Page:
For those who are interested in the Chinese trademark laws, they may have heard that Apple lost its case in China with respect to the “IPHONE” mark in Class 18. As the result, the Chinese court decides that a Chinese company owns the “IPHONE” mark in Class 18 and therefore has the right to use the “IPHONE” mark on its leather wallet and purse products.
For the details of the “IPHONE” trademark case, please see our earlier article on this case, “Chinese court decides that “IPHONE” is not a well-known trademark“.
However, on a similar case with respect to the “face book” mark in Class 32 (beverages), Facebook won the case where the Chinese court decided that the Chinese individual who applied to register “face book” mark in Class 32 had the intention to copy other’s trademark of high popularity, and therefore his trademark application shall not be approved according to the law.
Please refer to the BBC report on the above cases at “Facebook wins China trademark case“.
As these two cases look pretty similar (both cases are about a Chinese company/individual applying for a famous western brand in China in a class which is not directly relevant to the main business of such brand), people are wondering why this happened? Is it true that these cases have different outcomes because of political reasons as hinted by BBC or other western media?
Well, maybe there are some political factors in these cases. However, from the legal perspective, there could be other reasons for the different outcomes.
Differences in the legal arguments made in both cases
For easy review, we compare the legal arguments made by Apple and Facebook as follows:
|“IPHONE” case||“face book” case|
|Approving the registration of this trademark will have negative impact to the society. (Article 10.1.8 of the 2001 Trademark Law)||Approving the registration of this trademark will have negative impact to the society. (Article 10.1.8 of the 2001 Trademark Law)|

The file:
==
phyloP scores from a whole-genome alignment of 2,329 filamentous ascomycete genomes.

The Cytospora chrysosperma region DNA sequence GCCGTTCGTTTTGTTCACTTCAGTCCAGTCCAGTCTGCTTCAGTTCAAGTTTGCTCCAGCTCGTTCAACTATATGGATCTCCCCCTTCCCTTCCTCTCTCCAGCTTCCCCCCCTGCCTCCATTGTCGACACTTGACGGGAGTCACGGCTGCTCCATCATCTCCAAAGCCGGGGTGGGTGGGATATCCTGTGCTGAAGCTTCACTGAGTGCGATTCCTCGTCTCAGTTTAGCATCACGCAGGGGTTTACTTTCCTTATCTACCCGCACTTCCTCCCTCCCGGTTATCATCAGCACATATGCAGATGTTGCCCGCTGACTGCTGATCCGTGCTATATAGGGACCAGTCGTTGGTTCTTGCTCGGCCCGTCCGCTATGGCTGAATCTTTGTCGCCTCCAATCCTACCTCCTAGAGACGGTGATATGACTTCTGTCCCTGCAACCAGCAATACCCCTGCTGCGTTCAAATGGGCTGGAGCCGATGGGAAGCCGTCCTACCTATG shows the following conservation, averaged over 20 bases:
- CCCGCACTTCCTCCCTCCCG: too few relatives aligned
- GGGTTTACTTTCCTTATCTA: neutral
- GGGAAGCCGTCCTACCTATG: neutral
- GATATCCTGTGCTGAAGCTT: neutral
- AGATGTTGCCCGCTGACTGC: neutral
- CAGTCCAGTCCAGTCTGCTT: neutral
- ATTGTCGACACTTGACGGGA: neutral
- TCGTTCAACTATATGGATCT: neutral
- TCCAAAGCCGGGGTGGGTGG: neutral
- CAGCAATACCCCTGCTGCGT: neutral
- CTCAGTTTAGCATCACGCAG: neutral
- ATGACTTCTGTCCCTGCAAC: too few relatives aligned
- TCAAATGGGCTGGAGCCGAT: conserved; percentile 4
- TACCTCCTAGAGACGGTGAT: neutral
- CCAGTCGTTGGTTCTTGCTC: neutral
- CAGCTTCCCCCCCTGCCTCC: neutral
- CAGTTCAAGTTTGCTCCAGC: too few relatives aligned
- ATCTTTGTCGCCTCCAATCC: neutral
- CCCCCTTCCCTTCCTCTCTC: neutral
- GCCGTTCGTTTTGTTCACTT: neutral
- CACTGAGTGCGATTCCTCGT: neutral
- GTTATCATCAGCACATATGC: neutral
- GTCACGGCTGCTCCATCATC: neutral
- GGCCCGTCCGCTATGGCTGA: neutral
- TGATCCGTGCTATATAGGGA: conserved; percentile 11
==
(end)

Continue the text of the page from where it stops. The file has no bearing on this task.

|“IPHONE” is a well-known trademark and shall be protected in all classes. (Article 13.2 of the 2001 Trademark Law)||“Facebook” is a well-known trademark and shall be protected in all classes. (Article 13.2 of the 2001 Trademark Law)|
|N/A||This trademark has infringed the prior trade name right of Facebook. (Article 31 of the 2001 Trademark Law)|
|N/A||Trademark registered by deceptive or wrong means shall be revoked. (Article 41.1 of the 2001 Trademark Law)|
As shown in the above table, Apple only made two legal arguments but Facebook made four legal arguments. The first two legal arguments made by Apple and Facebook are the same and none of them was accepted by the Chinese court. The third argument made by Facebook was also not supported by the Chinese court. In the “face book” case, the Chinese court decided in favor of Facebook based on the forth argument made by it.
In the “IPHONE” case, the Chinese court specifically addressed in the final judgment that because Apple did not argue that the “IPHONE” mark breached Article 41.1 of the 2001 Trademark Law, the court did not review this case based on such clause.
From the court’s perspective, there is no much difference in both cases.
The “negative social impact” argument was not accepted by the court because no public interest was involved in both cases.
The “well-known trademark” argument was not accepted by the court because neither “IPHONE” nor “Facebook” can established that it was well-known in China before the application date of the trademark in dispute.
The only difference which leads to the different outcomes of both cases is that Apple did not argue that the “IPHONE” mark was registered by deceptive or wrong means, which allows the judge to review the case from a more general perspective, i.e. whether the registration is in good faith.
To be fair, we have to say that it is not usual to quote Article 41.1 of the 2001 Trademark Law (the “good faith” clause) in a trademark case like the “IPHONE” case and the “face book” case and there is no precedence that the Chinese court can support this argument. However, apparently Facebook took its chance and finally won the case. As for Apple, maybe it is time to consider to change its trademark lawyer in China.